Superhero programming on opposite sides of the family-friendly spectrum
“Hey dad,” said my 19-year-old son, “Did you see there’s a new season of The Boys out?”
I’m the editor of a pop-culture magazine, I said to him. It’s my job to know that.
“Do you wanna watch it?”
“Do you wanna watch it soon?”
“Like, really soon?”
He was like a three-year-old asking me if I wanted to go see the baby lion at the zoo. I promised Elijah that I would watch The Boys with him.
But a couple of evenings passed. I had important commitments at the poker table. Last night, he said,
“What do you think about The Boys after dinner?”
Fine, I said. “But Mom doesn’t like The Boys. Let’s all watch the Marvel show first, as a family.”
So we all sat down with the premiere episode of ‘Ms. Marvel,’ on Disney+. It’s a warm, humor-filled teen superhero origin story. Kamala Khan, a Pakistani-American teen from Jersey City, is a huge Avengers fan. She gets a magic bangle in the mail from her grandmother which gives her superpowers. “It’s not really the brown girls from Jersey City who save the world,” she says. Ah, but I’m guessing she probably will!
Newcomer Iman Vellani is super-charming as our heroine. Kamala Khan is kind of a dorky underdog but doesn’t exactly undergo tortured bullying like, say, Millie Bobby Brown in the current season of Stranger Things. She’s quite self-confident and talented and has nice friends. She’s just an ordinary middle-class Muslim girl who develops super-powers. The family dynamics are cute and wholesome and vaguely reminiscent of the ones in Pixar’s recent ‘Turning Red.’ The show plays with comic-book imagery and emojis in clever ways. It’s about as “gee whiz” as modern superhero entertainment can get.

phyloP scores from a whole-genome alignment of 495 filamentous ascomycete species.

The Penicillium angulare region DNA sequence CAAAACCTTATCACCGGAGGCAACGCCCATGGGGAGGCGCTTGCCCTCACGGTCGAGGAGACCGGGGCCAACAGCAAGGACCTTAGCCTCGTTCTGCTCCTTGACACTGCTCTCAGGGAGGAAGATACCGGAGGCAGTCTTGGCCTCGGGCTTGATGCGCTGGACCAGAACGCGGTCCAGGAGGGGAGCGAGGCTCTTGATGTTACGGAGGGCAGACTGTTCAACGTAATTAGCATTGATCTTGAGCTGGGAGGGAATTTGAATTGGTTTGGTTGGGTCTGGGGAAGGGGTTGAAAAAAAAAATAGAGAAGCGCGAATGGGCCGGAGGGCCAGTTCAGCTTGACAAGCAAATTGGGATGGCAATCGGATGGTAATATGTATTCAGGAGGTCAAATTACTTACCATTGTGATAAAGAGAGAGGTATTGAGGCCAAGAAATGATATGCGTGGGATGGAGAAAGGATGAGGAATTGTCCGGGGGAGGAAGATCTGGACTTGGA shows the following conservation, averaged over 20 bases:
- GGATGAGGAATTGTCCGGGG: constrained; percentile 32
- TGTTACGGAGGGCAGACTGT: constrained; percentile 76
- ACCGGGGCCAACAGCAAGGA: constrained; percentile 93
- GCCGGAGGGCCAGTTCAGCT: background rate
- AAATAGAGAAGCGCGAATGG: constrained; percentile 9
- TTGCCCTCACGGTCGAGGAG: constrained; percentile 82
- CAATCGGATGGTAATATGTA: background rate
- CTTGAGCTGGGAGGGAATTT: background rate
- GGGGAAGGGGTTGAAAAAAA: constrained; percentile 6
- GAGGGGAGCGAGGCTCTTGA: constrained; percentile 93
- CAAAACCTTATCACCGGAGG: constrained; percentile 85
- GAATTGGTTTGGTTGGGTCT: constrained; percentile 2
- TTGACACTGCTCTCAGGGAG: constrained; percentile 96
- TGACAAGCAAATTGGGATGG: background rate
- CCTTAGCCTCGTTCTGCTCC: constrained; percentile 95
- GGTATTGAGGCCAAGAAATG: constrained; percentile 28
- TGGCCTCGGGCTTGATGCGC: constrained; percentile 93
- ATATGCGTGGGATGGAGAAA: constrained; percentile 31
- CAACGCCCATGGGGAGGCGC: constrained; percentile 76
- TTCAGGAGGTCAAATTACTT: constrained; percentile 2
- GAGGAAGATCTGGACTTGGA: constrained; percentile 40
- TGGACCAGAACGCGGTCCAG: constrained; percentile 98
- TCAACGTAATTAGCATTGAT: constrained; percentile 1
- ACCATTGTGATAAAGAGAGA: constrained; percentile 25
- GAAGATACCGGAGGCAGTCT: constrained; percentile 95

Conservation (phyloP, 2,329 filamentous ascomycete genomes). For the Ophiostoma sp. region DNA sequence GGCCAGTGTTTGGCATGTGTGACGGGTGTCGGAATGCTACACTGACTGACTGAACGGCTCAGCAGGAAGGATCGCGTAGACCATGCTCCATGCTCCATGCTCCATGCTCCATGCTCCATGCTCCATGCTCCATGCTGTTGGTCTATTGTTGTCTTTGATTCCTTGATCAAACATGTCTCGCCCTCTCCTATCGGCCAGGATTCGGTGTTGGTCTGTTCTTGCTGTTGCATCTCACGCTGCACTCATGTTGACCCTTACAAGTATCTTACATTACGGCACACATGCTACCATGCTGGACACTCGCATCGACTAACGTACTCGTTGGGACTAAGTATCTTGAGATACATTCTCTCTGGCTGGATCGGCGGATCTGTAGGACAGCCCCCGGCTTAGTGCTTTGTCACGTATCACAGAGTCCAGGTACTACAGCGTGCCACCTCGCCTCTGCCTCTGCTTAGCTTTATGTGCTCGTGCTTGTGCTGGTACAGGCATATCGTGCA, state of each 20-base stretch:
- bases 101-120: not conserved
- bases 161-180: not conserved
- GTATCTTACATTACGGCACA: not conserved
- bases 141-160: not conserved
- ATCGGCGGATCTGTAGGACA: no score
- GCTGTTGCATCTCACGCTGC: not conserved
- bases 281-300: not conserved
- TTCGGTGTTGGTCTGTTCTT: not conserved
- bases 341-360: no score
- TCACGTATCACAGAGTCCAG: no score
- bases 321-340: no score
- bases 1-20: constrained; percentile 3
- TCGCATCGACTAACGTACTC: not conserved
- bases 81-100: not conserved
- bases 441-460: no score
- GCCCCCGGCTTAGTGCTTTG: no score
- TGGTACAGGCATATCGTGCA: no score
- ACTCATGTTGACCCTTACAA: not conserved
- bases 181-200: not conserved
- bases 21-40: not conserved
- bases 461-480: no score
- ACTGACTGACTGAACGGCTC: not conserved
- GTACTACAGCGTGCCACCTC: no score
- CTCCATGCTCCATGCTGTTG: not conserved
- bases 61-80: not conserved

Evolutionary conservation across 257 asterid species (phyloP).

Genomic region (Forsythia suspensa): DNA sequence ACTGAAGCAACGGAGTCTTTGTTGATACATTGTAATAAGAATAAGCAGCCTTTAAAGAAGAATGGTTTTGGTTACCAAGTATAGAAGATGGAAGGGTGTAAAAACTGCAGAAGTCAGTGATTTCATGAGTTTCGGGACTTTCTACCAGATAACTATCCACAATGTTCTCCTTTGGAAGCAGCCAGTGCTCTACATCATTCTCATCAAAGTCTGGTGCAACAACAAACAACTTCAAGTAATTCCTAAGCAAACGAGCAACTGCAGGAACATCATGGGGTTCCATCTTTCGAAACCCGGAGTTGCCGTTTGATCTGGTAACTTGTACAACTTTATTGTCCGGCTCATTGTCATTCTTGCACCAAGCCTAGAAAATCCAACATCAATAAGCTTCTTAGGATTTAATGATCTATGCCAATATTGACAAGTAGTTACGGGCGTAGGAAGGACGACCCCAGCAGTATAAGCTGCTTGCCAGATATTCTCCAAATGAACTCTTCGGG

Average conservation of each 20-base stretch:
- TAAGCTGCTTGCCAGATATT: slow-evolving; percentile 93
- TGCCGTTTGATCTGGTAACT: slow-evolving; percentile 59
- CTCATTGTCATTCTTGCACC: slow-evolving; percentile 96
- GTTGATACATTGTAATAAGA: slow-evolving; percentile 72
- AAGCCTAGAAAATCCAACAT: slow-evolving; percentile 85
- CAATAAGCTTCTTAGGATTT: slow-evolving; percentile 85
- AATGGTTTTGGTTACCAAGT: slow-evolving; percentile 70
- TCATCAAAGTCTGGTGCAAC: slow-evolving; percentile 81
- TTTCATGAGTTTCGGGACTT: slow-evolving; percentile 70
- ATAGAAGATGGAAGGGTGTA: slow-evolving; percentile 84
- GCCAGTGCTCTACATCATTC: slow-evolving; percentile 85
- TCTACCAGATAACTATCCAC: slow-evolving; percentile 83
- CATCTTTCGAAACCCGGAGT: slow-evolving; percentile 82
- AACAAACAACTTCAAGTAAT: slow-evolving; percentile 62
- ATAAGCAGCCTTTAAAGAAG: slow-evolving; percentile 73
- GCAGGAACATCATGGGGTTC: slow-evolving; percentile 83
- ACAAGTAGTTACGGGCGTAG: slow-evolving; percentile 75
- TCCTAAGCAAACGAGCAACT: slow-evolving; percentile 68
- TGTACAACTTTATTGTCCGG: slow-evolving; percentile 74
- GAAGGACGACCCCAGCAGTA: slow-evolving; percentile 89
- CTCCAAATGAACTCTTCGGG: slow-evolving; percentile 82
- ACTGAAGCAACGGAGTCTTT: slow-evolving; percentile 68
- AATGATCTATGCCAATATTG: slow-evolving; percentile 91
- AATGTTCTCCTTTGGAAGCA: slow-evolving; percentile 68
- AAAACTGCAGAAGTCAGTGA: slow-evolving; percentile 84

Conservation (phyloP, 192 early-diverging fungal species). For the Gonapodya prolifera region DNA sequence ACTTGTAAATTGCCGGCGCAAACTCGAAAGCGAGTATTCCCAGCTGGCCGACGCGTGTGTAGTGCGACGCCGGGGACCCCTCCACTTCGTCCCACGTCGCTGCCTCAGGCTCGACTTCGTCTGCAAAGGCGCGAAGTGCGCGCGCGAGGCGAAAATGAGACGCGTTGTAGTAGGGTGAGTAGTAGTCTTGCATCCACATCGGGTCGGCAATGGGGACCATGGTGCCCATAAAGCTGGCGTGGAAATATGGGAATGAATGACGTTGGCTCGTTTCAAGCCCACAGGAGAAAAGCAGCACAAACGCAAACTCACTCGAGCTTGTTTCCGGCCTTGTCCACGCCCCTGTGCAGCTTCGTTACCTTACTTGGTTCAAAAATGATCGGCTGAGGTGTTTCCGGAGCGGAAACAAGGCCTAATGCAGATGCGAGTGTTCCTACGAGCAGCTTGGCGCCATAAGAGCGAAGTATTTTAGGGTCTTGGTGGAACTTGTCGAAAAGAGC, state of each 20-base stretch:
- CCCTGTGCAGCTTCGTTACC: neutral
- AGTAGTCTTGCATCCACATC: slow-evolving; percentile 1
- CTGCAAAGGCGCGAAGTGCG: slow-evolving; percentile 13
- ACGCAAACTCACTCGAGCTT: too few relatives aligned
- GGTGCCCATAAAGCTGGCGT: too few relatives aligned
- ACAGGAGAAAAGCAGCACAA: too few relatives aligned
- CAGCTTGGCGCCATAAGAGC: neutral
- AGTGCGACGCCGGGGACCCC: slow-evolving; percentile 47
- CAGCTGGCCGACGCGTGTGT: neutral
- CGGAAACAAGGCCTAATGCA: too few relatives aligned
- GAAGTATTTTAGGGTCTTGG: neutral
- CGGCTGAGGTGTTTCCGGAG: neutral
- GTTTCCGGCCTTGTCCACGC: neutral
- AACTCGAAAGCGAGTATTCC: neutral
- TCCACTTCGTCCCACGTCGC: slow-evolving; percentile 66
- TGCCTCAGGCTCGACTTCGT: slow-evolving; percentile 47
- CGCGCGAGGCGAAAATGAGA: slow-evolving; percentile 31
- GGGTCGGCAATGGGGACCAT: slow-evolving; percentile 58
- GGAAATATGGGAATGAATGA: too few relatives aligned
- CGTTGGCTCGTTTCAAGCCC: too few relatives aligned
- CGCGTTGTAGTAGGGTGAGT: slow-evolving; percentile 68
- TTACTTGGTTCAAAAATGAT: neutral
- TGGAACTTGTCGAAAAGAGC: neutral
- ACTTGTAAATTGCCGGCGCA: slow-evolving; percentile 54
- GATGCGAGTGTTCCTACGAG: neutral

“I really liked that,” Elijah said when it was done. “It was fun.”
Ms. Marvel was fun. Fun for the whole family.
Then mom fucked right off and Elijah and I watched The Boys.
Within the first five minutes, a character called “Termite,” who is a parody of Ant-Man, was doing lines of coke at a party with his gay lover. “I want you inside of me,” the lover said. And then Termite shrunk down small. The camera did a closeup of his lover’s dick. And I mean a CLOSE-UP 0f his pee hole magnified 1000 times. And then we got to see Termite playing around inside the dick. Then Termite sneezed from the coke, went to regular size, and his lover ripped in half, his guts strewn all over the bed.
“Ah,” I said to Elijah, “I remember when I used to watch shows with my dad about tiny gay superheroes going inside their lovers dicks and exploding.”
“That was the most disgusting thing I’ve ever seen,” he said. “I would have been embarrassed to watch it with anyone, much less you.”
The rest of Elijah’s eagerly anticipated episode of The Boys featured two exploding heads, which is kind of a small number for The Boys. There was also a scene where a hideously burned Nazi superheroine gives a handjob to the evil protagonist, Homelander. And some media parody, and lots of boring conversations where we catch up with the characters we love to hate. It’s pretty standard fare for The Boys, whose entire mission is to take a big long pee over our superhero-bloated pop culture. Either you like it, or you don’t. But maybe don’t watch it with your kids, even if they’re 19.
Regardless, we in a time where a wholesome show about Muslim Pakistani teen with superpowers can live alongside a gay coke addict with superpowers. One saves the world, while the other explodes penises when he sneezes. Either way you slice it, this is a golden age of content.